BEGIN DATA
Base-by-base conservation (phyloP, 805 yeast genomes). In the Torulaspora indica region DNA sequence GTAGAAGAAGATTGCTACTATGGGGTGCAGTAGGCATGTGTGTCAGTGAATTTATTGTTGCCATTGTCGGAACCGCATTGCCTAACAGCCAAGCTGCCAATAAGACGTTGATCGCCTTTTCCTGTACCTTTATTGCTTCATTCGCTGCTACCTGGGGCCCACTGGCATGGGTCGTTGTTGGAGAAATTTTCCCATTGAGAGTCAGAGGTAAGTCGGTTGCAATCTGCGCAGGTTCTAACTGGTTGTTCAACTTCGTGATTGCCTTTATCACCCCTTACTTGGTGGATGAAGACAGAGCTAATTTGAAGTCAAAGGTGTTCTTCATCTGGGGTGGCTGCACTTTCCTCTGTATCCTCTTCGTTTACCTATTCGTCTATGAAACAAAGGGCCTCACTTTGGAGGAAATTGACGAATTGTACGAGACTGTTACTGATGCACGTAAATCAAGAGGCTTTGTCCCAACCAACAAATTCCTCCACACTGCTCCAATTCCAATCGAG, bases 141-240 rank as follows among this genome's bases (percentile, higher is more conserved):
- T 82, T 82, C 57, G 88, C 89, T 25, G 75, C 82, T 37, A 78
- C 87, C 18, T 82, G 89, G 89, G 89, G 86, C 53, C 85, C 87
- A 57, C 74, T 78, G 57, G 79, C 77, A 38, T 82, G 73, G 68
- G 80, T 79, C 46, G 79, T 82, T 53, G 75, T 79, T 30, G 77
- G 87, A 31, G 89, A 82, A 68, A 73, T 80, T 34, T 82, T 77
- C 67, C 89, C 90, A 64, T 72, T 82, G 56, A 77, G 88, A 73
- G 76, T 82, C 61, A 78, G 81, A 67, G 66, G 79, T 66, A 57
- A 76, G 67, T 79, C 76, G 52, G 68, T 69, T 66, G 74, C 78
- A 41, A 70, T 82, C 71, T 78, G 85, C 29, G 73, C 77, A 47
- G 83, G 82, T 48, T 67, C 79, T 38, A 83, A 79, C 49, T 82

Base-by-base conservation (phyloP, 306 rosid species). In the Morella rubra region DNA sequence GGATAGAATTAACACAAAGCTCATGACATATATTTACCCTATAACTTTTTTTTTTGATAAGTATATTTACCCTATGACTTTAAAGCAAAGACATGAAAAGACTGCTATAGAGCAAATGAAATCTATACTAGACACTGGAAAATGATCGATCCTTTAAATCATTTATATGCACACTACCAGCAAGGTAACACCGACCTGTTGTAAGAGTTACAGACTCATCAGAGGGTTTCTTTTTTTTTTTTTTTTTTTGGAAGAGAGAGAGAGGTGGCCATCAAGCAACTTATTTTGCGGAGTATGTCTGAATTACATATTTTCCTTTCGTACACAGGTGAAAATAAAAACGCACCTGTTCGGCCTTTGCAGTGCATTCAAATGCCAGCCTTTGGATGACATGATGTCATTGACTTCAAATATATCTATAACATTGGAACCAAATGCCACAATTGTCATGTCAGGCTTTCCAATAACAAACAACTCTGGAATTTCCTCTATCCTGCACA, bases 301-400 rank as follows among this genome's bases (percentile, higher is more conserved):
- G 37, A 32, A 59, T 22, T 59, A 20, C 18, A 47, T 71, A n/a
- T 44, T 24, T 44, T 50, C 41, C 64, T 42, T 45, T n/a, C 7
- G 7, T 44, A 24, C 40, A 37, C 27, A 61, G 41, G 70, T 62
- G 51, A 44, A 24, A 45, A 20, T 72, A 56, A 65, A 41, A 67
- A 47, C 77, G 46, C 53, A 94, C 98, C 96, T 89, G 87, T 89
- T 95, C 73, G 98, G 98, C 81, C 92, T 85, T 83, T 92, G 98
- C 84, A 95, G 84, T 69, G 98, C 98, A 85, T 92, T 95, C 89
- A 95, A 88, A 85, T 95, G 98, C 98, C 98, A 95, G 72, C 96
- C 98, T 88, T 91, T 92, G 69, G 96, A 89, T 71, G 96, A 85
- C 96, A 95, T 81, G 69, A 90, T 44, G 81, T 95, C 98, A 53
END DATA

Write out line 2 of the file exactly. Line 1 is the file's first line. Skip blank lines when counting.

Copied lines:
- T 82, T 82, C 57, G 88, C 89, T 25, G 75, C 82, T 37, A 78